Seeing the latest draft of your writing covered in an editor’s graffiti can be a test of your humility. Working your way through their changes, addressing their concerns, and resolving their comments—on a draft you spent hard hours creating—can be an exercise in emotional detachment.
Your editors will be professional and constructive, but hitting “approve” on those little recommendation boxes is literally accepting criticism, so there’s no room for ego.
Stoics like Spock and Yoda may have spent their lives tamping down their emotions for the greater good, but how do we round-eared earthlings get over our pride in our work and our unassailable self-image? And, better yet, how do we use the editing process to slingshot our writing skills to the next level?
A marked-up draft can seem like the distant cousin of heavily corrected school assignments, triggering old memories of book reports tattooed with strike-throughs, squiggles, and carets from a teacher’s red pen.
That similarity is an illusion. So that sinking feeling you may experience should be banished immediately.
You aren’t working for a report card anymore; you’re working for publication, and the editor is working with you, not grading you. It’s their job to help you refine your work. If you’re a professional writer, a red wall of edits means your editor knows what they’re doing, and they cared and took their time.
However, too many edits may signal that you missed the style, tone, or needs of the assignment, or that you could stand to brush up on punctuation and grammar basics.
Writing is a craft, and none of us will run out of room to improve. That means none of us will outgrow the need for an editor. Look at the acknowledgments in your favorite novel and you’ll see that even writers at the apex of their craft still need a hand.
For writers who steadily publish, and see their editors’ marks along the way, the sting that may come with receiving critical notes has hopefully dulled, if not deadened completely. Tough edits should not be taken as a reflection of your ability as a writer. Mechanics and technicals are not the same as talent, and the broader marks are there for your benefit as a writer as well as the good of the work in progress.
Back in my newspaper days, I copy-edited and proofread (there’s a difference) a weekly, 800-word column about the goings-on at a community center. That might seem like a lot of words for what could be a glorified activities calendar, but the person who wrote it consistently turned in a journalistic chimera that was part news, part memoir, and part existential rumination.
It was also, to date, the biggest editing puzzle I’ve encountered. In fact, as far as challenges go, it’s virtually unopposed. Each sentence had to be read, mentally untangled, and then put right.
The writer of this column was standing on a mountain of talent. Virtually every week, she sent me a column that was funny, sad, thoughtful, poignant, and wise. But before it saw print, it went through the wringer.
Someone told me long ago, probably around the time I was editing that column, that the test of a professional writer is their response to an editor. I’ve never seen a column go through that much development between the first draft and publication, and for five years, she took her edits in stride and never looked back.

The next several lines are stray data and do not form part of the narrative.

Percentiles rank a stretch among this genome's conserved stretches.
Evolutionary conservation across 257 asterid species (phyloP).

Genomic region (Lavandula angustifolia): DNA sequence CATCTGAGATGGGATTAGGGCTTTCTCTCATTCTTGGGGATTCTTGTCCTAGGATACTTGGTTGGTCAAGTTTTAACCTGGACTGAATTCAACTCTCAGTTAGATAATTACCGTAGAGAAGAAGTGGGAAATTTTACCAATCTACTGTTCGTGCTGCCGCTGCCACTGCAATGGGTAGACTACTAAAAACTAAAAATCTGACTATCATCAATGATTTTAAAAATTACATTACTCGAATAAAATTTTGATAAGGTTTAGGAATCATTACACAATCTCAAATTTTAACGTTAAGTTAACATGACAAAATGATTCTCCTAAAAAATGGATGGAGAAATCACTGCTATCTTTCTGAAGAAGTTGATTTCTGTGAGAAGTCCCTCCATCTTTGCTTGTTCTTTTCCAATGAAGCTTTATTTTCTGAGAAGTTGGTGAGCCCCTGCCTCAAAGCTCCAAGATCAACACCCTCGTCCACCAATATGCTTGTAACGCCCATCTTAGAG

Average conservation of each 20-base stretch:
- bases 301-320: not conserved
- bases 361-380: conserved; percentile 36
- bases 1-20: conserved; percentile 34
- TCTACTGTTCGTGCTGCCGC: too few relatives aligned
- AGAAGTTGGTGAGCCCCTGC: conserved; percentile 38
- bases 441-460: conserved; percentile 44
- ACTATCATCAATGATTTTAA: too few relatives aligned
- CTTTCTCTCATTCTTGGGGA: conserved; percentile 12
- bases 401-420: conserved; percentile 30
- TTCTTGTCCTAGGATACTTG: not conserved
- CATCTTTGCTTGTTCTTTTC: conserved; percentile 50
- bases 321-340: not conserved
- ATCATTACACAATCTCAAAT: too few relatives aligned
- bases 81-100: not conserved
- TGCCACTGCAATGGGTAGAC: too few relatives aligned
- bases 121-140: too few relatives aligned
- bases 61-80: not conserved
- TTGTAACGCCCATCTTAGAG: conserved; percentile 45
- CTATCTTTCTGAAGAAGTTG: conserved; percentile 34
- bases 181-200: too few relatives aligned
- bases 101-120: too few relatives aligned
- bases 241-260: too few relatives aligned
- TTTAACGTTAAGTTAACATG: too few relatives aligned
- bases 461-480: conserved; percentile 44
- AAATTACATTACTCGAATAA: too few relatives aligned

She knew she needed an editor and thanked me for the work I was about to do every time she submitted an article, but she made the same mistakes over and over again for five years. She didn’t seem much interested in learning, but more on that in a minute.
She was a great writer, but it took working together, writer and editor, to turn out great content week after week. And that relationship can do more than just develop your projects. If you let it, it can transform you as a writer.
A writer’s life is busy, but when you get back a marked-up draft, don’t just fly through and accept all the changes. Instead, wring a free writing lesson out of it by considering each edit individually and taking to heart any comments or notes of direction.
If your editor corrects you when you write out the word “ten” instead of writing it as a numeral, or tweaks a slight misspelling (“convenient store” versus “convenience store”), or takes out the double spaces between your sentences, or deletes the overuse of words like “that” and “of,” remember all those things for next time. Build those pointers into your foundation.
If you have a question about an edit, there’s usually a path for you to communicate with your editor for clarification. Google Docs will let you add a response right on the edit box in the margin. If you’re using Microsoft Word or Adobe PDF, you can add a comment. If you have a physical sheet of paper in front of you with red marks on it, you can walk it over to your editor or call them to discuss it.
Many editors love talking shop, and they’ll be happy to help you better understand their notes on your work, or to talk through obscure grammar or punctuation rules that might apply.
Editors aren’t there to meddle with your voice or make edits based on whims; they’re there to help you polish, organize, develop, tighten, and clarify your own words.
Receiving critiques and responding to edits is a chance to not only elevate the project at hand, but also learn something and get better at your craft. Writers who are interested only in getting past that step and onto the next thing see a page of corrective marks and take offense or get discouraged. A professional looks at it and sees a roadmap to improvement.
Nathan Winfrey graduated from the University of Central Oklahoma with a degree in journalism and a minor in creative writing. After years navigating a colorful succession of reporting and editing jobs, he took the helm of his hometown newspaper before eventually becoming the copy editor for the largest state agency in Oklahoma. Nathan is currently a content writer for Craft Your Content.